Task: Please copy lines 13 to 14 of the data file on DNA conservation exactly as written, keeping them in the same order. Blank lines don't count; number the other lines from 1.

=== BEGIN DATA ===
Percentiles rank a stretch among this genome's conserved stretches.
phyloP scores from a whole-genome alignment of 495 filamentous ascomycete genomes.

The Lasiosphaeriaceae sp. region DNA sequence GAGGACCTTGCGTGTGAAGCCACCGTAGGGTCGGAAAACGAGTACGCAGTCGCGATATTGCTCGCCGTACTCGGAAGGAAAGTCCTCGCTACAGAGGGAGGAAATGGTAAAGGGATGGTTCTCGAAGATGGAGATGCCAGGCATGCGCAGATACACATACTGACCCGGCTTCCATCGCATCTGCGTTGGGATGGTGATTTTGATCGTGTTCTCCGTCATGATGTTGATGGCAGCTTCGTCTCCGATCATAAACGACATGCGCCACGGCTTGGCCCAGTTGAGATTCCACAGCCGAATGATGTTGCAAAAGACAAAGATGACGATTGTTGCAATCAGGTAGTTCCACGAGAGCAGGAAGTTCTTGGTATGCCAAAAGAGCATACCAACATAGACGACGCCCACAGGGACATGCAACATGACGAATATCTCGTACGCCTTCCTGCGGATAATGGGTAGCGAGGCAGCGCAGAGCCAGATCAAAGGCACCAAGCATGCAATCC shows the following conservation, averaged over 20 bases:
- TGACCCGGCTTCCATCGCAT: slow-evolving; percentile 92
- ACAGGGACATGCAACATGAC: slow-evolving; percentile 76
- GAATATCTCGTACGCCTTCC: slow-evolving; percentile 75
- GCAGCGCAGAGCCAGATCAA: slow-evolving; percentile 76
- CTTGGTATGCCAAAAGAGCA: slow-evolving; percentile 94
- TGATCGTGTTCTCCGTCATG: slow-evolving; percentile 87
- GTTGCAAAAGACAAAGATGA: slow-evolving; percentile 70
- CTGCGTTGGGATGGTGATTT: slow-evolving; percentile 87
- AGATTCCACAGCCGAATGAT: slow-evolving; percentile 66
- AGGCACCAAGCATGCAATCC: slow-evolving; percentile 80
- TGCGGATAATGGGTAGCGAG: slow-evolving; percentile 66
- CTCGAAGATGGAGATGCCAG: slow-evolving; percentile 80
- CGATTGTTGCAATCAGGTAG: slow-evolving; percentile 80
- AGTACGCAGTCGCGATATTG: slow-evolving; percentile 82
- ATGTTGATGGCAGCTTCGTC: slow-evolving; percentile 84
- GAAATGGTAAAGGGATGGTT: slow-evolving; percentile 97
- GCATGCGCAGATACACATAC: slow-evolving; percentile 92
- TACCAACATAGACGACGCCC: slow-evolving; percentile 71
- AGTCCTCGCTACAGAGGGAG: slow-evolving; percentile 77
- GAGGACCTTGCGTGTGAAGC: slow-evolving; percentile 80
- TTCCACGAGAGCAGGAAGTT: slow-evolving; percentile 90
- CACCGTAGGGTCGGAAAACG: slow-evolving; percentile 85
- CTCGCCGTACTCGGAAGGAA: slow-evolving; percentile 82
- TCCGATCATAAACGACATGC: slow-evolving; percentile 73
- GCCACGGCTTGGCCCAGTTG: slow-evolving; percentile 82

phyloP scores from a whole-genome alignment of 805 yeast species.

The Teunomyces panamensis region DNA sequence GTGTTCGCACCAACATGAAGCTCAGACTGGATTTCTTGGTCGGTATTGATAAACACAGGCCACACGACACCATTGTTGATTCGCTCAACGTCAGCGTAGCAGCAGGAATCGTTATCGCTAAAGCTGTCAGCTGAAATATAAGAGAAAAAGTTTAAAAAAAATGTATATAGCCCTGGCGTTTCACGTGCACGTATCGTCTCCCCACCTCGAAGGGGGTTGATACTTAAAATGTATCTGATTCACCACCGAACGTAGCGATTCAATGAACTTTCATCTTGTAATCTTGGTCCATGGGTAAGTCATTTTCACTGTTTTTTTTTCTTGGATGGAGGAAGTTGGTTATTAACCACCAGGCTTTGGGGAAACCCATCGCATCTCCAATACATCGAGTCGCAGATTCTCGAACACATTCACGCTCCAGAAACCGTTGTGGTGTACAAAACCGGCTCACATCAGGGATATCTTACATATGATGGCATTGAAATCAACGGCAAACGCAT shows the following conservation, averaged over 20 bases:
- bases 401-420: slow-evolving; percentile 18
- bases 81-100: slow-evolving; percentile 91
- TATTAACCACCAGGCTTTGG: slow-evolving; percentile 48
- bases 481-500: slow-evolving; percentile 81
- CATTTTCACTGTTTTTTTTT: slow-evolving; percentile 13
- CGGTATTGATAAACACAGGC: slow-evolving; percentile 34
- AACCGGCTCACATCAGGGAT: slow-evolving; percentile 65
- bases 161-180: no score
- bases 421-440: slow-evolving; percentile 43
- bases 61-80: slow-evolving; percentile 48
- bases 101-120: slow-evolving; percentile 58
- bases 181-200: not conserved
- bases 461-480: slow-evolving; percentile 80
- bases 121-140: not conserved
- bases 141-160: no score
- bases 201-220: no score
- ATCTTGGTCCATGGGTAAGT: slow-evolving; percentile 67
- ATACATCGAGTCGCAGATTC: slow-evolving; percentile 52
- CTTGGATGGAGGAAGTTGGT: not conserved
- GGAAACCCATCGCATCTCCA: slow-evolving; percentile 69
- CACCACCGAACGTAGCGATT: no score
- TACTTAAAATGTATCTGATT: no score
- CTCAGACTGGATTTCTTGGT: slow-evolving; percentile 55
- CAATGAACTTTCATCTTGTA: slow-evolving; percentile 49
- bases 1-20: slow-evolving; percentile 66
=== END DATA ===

- AGGCACCAAGCATGCAATCC: slow-evolving; percentile 80
- TGCGGATAATGGGTAGCGAG: slow-evolving; percentile 66